Thank you so much for continuing to support his ministry. Please continue to regularly uphold it in prayer. God bless!
I found myself dwelling on the simplicity of the gospel as I was handing out gospel tracts and talking to people today. Because, in some regards, what I do is so foolish. It’s impossible for me to change someone’s mind on something so important. I could argue and reason with people forever and they wouldn’t be convinced. It’s for this reason that I’m so glad that God speaks so clearly to us in scripture. I can’t convert, only God can. What a relief! Yet, the means he uses for that is a simple gospel message delivered by simple people like us + prayer. What is foolish to man is the wisdom of God! Apart from the power of God, everyone will ignore what’s written in those little 8 page cartoon tracts. But with the power of God - and the logic of the gospel understood, even from a simple 8 page cartoon tract - everyone who reads it or hears it can be saved. So, all the glory is God’s.
I get it, evangelism is terrifying, it’s foolish. But I want to encourage you to do it anyway. You may not be able to join me on the streets. But, in your everyday life, be bold to talk about Jesus!
Normal schedule on the streets this week, although Saturday’s outreach was rained out. And it was so good to have Mike be able to join me for a couple of outreaches before heading back to work tomorrow! God bless ya Mike. Like you said, when you understand what Jesus did for you, you are willing to be a ‘fool’ for him. Amen.
So, Mike and I were in Riccarton Tuesday afternoon. It started out as a really slow outreach. Eventually I decided to leave Mike with the flip chart, and head across the road to try my luck on the other side. Pretty much instantly, I was into a chat! And then I noticed Mike had become busy too (pictured). To my amazement, the outreach went for a whole hour extra, because we were so busy (and the last chat was really good).
The details of my chats are fuzzy now. But I remember the last one (pictured with Mike talking to the couple). I noticed they were sitting in the seats nearby while Mike was in another chat. And when Mike became free, they came over. As the chat went so long, I ended up getting involved. The couple were in different places. She was very argumentative, yet there was an openness from him. I decided to engage the guy, and let Mike handle the lady. It worked, I was able to focus on the law and the gospel with the guy where he would have otherwise been distracted.
Believe it or not, we ended up having to cut that conversation short, as I really needed to get home for dinner. But it was a great chat. God is good.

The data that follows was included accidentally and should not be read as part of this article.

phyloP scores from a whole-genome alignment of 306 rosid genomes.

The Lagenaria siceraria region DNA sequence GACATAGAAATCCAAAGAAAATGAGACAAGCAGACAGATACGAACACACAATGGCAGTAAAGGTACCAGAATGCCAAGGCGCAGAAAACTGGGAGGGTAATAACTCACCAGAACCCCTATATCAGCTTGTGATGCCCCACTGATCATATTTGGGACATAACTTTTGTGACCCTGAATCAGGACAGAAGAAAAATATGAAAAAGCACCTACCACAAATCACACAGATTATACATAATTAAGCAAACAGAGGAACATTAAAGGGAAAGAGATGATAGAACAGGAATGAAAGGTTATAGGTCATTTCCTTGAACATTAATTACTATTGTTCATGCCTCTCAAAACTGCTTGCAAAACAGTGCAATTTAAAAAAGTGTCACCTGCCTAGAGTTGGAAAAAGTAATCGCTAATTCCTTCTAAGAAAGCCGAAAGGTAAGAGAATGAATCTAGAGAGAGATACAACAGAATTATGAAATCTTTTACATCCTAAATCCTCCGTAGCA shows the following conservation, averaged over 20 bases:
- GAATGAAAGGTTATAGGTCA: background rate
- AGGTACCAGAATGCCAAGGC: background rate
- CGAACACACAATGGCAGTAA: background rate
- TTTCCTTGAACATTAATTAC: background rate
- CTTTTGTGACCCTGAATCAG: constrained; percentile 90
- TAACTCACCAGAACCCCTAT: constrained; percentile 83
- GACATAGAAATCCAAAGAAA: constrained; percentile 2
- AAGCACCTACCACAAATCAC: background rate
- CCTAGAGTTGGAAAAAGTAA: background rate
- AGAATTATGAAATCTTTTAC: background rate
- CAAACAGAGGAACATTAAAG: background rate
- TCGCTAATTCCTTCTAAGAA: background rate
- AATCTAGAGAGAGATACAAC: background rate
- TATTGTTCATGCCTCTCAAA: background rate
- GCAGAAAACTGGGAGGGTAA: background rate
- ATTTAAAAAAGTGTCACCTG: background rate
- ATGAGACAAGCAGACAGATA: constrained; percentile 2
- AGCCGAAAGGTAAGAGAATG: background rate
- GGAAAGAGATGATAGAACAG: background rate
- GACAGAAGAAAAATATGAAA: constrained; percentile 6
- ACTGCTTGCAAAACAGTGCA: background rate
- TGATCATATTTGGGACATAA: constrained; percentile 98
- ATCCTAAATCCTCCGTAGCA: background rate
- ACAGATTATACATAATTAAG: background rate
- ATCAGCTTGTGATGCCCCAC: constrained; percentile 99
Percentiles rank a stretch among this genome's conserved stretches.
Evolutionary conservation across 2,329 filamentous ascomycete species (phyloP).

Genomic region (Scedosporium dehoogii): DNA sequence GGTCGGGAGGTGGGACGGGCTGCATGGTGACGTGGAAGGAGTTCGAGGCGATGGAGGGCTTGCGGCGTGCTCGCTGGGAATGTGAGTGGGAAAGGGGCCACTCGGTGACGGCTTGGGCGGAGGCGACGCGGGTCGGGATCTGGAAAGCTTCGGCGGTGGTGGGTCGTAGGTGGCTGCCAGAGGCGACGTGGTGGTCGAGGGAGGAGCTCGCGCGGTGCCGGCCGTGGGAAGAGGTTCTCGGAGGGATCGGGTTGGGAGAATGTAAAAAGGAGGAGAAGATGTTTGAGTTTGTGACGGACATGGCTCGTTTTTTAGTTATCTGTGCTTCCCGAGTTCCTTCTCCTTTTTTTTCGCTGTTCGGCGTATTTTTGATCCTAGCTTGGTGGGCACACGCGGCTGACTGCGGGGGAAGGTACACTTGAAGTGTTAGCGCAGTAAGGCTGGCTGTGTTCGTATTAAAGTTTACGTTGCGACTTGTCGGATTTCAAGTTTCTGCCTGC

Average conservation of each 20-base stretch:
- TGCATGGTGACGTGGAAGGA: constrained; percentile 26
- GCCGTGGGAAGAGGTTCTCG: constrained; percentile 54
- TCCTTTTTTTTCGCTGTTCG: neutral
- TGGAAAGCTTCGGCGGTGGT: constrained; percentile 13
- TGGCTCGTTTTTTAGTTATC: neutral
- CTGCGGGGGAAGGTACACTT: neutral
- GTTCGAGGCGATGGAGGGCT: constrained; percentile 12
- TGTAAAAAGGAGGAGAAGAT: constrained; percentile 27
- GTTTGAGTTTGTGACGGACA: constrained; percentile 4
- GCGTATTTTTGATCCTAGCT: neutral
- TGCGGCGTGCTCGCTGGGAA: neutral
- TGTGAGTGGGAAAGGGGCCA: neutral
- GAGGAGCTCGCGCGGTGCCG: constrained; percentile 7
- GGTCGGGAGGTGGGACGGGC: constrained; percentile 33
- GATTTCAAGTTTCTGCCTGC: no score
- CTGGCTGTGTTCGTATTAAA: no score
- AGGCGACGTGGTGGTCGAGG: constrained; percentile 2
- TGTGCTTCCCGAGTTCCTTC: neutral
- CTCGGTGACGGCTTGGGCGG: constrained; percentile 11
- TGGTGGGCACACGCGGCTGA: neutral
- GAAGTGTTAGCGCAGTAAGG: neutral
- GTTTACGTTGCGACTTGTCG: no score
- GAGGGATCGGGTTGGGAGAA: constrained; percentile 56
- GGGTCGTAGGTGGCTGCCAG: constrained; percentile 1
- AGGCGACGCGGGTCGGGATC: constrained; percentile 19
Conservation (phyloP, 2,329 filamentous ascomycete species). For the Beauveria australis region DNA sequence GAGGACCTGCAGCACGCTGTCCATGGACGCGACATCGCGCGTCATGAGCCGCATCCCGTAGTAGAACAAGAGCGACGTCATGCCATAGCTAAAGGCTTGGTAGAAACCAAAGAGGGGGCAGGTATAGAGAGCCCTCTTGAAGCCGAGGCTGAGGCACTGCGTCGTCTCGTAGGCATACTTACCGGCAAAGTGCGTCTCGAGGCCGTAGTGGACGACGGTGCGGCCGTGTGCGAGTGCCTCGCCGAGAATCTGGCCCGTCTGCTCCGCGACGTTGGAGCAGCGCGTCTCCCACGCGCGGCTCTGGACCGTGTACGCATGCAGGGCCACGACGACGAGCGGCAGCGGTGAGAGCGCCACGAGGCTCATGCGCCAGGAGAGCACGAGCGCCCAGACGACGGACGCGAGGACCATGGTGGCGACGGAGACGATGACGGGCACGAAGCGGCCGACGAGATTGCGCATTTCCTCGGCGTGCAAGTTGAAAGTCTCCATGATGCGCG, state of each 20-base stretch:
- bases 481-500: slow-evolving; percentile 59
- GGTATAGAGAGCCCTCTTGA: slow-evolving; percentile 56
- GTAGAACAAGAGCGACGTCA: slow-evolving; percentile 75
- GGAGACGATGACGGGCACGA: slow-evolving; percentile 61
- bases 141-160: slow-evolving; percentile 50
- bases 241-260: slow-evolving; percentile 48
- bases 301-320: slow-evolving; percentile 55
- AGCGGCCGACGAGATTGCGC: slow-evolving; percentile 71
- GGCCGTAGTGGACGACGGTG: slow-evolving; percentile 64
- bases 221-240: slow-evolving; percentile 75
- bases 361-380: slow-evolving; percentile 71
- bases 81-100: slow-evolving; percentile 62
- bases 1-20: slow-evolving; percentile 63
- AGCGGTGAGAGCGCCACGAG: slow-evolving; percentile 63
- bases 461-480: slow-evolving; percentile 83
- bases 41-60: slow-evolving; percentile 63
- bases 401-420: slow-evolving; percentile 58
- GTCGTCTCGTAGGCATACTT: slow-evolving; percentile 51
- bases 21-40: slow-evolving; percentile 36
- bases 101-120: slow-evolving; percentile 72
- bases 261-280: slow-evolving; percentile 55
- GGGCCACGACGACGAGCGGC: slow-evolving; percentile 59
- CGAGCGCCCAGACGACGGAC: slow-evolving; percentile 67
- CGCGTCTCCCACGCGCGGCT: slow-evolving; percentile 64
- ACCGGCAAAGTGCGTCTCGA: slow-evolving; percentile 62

Friday was hot! I was in the city. It was interesting to see some open air preachers out. From the little bit I heard from them I was encouraged: using amplification well, gentle voice, dealing with the crowd well (polite, answering questions). I got to say g’day to one of them - they were down from Wellington.
It was too hot to hand out tracts in the sun, so I focused on ‘walk up’ chats. I had three solid opportunities.
The first was with a streetie who was the same age as me. He was keen to chat, but resistant to the good news. He listed his many sins, but he insisted on his righteousness - so sad.
The next was a great chat. It was with a young couple. He cut to the chase: why is God allowing parasites to eat the eyeballs of little children? I was able to give him the biblical answer, and then take them both through the law and the gospel. The guy was a fidgetter, and so he ended up pretty much screwing up the tract I had given him at the start. He was happy to accept a fresh one.
The last chat was with one of Jehovah’s Witnesses. It was an interesting chat, because he was adamant that we become part of the Kingdom not by our work. Sadly, his wife kept ringing him. He wanted to stay and chat, and yet he had to go. I need to scratch up on my understanding of what JW’s believe and why.
On Sunday it was good to have Mike and Susan join me. I spent the first half of the outreach in one conversation. It was with one of my recent regulars. And this was our first really in depth chat. It was great to be able to understand his worldview, and challenge it with the gospel. In the end, he couldn’t accept the idea that a criminal could be forgiven. He really wanted to think it was good work that got you to heaven (via reincarnation). I’m hopeful that I’ll be able to talk to him (and his brother) again, and continue the conversation. I’m going to add him to my prayer list.
I had one other main chat, with a group of American soldiers (in civilian clothes), they will be going down to Antarctica at some point. I was able to share the gospel with them, and give them a tract to read down on the ice.
Susan had a long chat with a lady (pictured), and Mike had a number of opportunities on the flip chart.
God is good! SDG
I’m pretty tired, because I stayed up for the New Year last night. So, I hope this report is going to make sense!
The routine breaking holiday schedule is now complete (and I’m looking forward to getting back to my routine, starting with a day off tomorrow)!
Four street outreaches since my last report. Martin joined me on Friday in the City. I was in Riccarton on Saturday lunchtime, and then ministering at the New Years Eve event in the City. And then finally today’s outreach in the City.
Starting with Friday. It was overcast, but there were plenty of people around and about. It turns out people from a cruise ship were in town. But sadly, for some reason, it felt like a bit of a slow outreach. Although Marin and I both had good gospel opportunities. I guess I’m comparing it to the high of boxing day?